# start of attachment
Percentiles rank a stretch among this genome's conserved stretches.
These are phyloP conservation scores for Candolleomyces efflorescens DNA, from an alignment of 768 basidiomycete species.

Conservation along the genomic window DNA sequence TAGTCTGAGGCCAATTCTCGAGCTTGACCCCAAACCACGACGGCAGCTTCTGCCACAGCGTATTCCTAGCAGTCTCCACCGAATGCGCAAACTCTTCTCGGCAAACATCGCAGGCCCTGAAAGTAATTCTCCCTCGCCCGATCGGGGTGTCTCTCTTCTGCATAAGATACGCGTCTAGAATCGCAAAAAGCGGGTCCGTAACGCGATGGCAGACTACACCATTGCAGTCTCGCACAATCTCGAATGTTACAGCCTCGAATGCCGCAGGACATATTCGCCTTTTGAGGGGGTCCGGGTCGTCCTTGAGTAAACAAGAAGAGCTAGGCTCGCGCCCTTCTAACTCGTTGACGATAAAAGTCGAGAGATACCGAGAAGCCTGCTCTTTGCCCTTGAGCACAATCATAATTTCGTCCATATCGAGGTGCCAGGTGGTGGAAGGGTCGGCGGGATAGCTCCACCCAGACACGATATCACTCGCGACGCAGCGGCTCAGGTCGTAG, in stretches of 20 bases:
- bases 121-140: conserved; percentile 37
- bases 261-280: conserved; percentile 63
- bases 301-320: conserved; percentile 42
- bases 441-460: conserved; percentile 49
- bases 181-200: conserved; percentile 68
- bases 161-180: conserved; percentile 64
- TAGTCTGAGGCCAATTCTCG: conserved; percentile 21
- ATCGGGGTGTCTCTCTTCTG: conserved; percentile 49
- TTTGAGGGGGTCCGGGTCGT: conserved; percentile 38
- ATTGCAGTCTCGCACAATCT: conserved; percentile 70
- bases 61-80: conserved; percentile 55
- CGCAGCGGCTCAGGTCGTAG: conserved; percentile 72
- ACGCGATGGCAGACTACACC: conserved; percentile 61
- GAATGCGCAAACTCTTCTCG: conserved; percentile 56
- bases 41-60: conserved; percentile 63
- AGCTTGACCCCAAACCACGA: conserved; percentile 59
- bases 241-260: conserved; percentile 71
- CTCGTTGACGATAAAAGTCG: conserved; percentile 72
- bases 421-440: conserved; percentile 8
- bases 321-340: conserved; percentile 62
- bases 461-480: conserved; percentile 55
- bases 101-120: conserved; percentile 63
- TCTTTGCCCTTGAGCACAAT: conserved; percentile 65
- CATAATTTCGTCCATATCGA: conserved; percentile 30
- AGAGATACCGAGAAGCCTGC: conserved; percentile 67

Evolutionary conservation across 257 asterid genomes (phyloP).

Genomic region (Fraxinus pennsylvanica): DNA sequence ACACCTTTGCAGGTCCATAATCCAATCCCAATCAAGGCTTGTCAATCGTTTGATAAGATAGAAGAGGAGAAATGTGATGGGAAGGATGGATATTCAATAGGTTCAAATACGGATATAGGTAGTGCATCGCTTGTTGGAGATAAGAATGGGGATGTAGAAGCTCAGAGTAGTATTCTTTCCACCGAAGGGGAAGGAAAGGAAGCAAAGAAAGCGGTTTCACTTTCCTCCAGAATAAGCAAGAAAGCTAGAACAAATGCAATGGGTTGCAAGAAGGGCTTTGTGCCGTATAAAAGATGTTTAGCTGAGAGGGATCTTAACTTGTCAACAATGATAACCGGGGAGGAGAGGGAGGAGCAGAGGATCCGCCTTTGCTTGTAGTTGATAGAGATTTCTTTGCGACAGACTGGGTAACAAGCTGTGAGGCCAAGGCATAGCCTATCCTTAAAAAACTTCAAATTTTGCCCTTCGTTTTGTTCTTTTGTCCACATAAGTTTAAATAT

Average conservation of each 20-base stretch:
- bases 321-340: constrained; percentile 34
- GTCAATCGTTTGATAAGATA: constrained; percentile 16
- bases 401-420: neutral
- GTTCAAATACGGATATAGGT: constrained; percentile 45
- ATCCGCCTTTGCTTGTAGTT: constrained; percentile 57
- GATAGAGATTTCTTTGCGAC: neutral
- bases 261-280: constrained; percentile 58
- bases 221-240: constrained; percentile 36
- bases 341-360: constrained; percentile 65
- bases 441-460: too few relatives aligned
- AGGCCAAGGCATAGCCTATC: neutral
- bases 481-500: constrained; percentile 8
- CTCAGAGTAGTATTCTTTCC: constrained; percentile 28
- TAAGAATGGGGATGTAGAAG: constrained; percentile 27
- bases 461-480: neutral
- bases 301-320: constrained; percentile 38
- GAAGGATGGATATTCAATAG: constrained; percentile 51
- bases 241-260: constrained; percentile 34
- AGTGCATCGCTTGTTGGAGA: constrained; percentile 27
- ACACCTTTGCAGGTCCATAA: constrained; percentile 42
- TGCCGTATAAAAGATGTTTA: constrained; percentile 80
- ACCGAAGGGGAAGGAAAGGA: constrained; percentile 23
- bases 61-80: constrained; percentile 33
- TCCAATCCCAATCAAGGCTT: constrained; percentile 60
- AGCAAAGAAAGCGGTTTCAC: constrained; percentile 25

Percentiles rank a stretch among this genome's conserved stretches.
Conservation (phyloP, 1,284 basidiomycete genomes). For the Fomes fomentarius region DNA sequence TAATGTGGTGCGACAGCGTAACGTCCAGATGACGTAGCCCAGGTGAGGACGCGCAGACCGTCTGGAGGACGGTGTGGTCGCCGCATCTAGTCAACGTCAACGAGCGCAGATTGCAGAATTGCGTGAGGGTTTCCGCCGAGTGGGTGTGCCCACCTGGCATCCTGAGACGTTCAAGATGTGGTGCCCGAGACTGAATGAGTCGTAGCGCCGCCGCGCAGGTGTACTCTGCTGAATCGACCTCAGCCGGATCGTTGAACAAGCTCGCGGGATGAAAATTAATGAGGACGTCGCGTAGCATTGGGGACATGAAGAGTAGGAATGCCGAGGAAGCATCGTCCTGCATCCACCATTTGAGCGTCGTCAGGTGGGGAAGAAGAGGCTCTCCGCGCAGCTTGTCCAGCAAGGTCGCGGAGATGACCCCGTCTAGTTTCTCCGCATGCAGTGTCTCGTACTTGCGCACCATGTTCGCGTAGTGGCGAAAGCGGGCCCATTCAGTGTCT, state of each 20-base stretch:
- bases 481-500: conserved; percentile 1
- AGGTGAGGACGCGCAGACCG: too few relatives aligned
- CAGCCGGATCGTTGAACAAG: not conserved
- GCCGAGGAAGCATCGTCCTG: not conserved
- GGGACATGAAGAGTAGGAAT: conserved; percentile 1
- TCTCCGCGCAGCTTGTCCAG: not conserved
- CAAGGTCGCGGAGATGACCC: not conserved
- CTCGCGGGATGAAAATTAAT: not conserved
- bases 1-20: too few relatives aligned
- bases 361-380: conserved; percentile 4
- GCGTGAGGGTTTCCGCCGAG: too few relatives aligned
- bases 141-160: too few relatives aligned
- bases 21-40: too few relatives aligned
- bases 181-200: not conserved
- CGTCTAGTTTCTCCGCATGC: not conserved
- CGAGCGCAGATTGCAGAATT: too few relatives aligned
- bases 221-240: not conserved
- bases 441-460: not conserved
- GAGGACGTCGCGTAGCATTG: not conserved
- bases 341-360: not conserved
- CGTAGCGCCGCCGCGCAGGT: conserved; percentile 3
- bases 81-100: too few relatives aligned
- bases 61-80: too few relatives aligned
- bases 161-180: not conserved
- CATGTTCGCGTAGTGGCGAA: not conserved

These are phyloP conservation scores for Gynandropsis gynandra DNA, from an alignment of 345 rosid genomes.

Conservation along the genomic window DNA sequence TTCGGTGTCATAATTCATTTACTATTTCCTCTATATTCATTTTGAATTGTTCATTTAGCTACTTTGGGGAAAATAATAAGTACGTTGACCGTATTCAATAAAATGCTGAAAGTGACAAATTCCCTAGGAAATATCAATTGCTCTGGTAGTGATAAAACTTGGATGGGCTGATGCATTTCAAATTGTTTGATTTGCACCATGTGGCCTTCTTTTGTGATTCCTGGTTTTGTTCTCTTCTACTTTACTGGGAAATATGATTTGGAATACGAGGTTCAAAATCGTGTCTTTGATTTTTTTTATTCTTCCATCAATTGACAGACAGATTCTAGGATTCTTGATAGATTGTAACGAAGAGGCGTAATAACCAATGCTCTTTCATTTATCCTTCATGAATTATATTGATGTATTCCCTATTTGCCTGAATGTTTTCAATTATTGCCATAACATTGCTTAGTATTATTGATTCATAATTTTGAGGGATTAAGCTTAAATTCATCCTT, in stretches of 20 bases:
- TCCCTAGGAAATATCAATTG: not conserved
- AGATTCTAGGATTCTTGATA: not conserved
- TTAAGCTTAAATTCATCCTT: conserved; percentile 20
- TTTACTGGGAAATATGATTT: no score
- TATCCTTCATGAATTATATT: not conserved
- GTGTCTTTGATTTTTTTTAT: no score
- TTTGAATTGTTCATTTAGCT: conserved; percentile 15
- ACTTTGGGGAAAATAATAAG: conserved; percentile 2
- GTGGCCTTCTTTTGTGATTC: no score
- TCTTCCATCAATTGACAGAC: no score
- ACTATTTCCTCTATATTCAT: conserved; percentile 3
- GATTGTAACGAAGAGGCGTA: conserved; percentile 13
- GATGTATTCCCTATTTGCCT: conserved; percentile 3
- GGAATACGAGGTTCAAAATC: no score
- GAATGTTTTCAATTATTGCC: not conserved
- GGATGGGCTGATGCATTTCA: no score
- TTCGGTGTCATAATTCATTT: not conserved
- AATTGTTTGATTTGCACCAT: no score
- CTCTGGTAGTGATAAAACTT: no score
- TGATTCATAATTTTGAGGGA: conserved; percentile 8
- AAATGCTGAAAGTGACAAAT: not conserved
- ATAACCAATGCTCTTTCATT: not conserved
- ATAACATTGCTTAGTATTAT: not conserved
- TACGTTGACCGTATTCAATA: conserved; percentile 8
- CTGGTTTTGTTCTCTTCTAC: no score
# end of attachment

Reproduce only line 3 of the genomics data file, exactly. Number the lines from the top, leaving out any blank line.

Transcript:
Conservation along the genomic window DNA sequence TAGTCTGAGGCCAATTCTCGAGCTTGACCCCAAACCACGACGGCAGCTTCTGCCACAGCGTATTCCTAGCAGTCTCCACCGAATGCGCAAACTCTTCTCGGCAAACATCGCAGGCCCTGAAAGTAATTCTCCCTCGCCCGATCGGGGTGTCTCTCTTCTGCATAAGATACGCGTCTAGAATCGCAAAAAGCGGGTCCGTAACGCGATGGCAGACTACACCATTGCAGTCTCGCACAATCTCGAATGTTACAGCCTCGAATGCCGCAGGACATATTCGCCTTTTGAGGGGGTCCGGGTCGTCCTTGAGTAAACAAGAAGAGCTAGGCTCGCGCCCTTCTAACTCGTTGACGATAAAAGTCGAGAGATACCGAGAAGCCTGCTCTTTGCCCTTGAGCACAATCATAATTTCGTCCATATCGAGGTGCCAGGTGGTGGAAGGGTCGGCGGGATAGCTCCACCCAGACACGATATCACTCGCGACGCAGCGGCTCAGGTCGTAG, in stretches of 20 bases: